Posted by Ethan

Ethan is the senior editor in charge of stupid video for Brainfarts.

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11 2006

6 Comments Reply ↓


  1. Michael Jeung #

    Damn straight.

    Now seriously — someone else besides Ethan post something.

  2. Emmy #


  3. Ethan #

  4. Michael Jeung #

    So, would you avoid Plasma screens like the plague, or are they ok now? Cnet is telling me burn-in is just an exaggerated problem propogated by the evil LCD overlords.

    I currently am eyeing this one. I’m not really planning on using it for actual TV viewing – just DVD watching with the potential for console gaming sometime in the future.


  5. Ethan #

    Burn in isn’t as big a problem as they would lead you to believe, but it IS a real thing when talking about plasmas. With a newer plasma, though, you shouldn’t have any problems with it unless you have some very odd usage patters, like leaving a static image up for a day or two at a time.

    The other valid complaint I’ve seen leveled against plasma technology is that while they will accept and display HDTV formats, they usually don’t actually have the full resoultion (as you can see in the review you linked to). Of course, that doesn’t mean that it won’t still look good — it just means that it is employing a technical cheat where LCD screens usually don’t.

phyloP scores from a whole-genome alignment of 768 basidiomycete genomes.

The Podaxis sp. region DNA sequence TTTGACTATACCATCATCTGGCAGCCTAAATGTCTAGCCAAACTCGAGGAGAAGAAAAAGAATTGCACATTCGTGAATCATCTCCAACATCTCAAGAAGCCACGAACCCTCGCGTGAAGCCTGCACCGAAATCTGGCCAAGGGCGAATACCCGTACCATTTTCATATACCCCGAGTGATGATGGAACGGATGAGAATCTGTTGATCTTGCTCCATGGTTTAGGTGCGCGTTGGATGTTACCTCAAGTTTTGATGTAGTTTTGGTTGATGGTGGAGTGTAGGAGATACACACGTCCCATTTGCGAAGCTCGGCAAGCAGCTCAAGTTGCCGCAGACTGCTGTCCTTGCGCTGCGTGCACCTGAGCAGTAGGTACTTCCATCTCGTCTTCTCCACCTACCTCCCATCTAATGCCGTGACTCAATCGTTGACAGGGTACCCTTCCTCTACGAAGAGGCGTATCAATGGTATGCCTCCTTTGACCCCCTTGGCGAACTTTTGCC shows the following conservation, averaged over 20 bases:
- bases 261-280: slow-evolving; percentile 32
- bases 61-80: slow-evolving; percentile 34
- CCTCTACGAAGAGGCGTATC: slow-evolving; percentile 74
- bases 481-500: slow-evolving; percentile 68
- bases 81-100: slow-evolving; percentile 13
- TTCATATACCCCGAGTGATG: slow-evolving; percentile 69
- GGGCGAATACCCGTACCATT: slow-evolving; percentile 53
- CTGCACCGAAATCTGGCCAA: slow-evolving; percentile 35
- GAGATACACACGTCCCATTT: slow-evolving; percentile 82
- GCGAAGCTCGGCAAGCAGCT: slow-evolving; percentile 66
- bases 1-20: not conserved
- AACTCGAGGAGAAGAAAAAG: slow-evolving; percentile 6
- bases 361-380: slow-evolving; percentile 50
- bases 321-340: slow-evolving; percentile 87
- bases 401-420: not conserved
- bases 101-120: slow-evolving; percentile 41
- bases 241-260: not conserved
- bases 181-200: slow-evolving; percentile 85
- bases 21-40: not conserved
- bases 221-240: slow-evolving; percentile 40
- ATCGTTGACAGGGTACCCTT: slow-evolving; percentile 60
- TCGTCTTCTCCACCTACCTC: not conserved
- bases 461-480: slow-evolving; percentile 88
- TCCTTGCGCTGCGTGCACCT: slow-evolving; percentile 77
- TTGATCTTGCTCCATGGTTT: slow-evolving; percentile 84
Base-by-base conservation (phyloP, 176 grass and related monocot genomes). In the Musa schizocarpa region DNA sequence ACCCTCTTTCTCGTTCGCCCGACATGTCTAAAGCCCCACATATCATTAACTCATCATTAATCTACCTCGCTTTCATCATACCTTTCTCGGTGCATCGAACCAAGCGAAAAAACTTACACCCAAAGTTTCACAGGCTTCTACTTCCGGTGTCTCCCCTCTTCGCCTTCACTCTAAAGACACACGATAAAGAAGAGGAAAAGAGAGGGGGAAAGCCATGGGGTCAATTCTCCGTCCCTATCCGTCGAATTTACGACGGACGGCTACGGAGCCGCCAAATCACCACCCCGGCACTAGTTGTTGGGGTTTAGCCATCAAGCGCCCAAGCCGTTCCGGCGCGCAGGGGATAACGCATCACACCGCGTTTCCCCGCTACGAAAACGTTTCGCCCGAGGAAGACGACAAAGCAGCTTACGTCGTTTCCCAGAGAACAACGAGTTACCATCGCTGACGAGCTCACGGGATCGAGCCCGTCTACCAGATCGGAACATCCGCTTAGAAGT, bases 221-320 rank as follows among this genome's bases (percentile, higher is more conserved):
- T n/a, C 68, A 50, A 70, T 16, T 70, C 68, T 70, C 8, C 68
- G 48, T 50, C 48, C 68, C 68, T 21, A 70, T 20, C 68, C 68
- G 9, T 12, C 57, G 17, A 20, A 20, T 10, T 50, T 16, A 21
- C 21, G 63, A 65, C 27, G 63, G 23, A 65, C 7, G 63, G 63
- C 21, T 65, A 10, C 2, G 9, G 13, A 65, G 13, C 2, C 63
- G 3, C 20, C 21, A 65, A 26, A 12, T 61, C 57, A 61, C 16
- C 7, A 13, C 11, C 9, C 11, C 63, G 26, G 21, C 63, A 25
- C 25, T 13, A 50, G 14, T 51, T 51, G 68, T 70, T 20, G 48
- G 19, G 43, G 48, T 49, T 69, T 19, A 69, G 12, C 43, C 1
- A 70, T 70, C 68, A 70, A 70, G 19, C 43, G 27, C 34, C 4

Also, you might consider looking for a TV that fully supports independent color mode memory for its different sources. You might not think it, but many devices will output signals that won’t look good with settings that looked great with a different device (for example, my Xbox and my Xbox 360 require different color settings to look their best). Given this, any extra convenience the TV offers to help you quickly and conveniently change color modes will go a long way towards your enjoyment of the picture it produces.

    Those really are minor quibbles, though — from the review, it looks like a great TV. Panasonic is generally consider the brand to go with for plasma. Also it does have a built ATSC (over the air HDTV) tuner which is good (just in case you change your mind about TV viewing), and two HDMI inputs is also a good future proofing feature. For devices you can buy now, though, you really will want lots of component video inputs though.

    The two it has is passable (and that is all my TV has), especially if you do have one or two devices using the HDMI (for example, the PS3 has an HDMI output). However, most of your DVD players are going to have component video as their best output, as does the Xbox 360, the Wii, and all of the consoles from the previous generation, so if you start having multiple devices you might need to get some kind of component video switching solution (I have a surround sound receiver that does component switching as well). Really, though, don’t even bother connecting anything to an HDTV with less than component video. Even s-video will be an insult to it, and composite will look pretty darn awful no matter what you do.

    Anyway, feel free to ask or give me a call if you have any other questions, eh?

  6. Michael Jeung #


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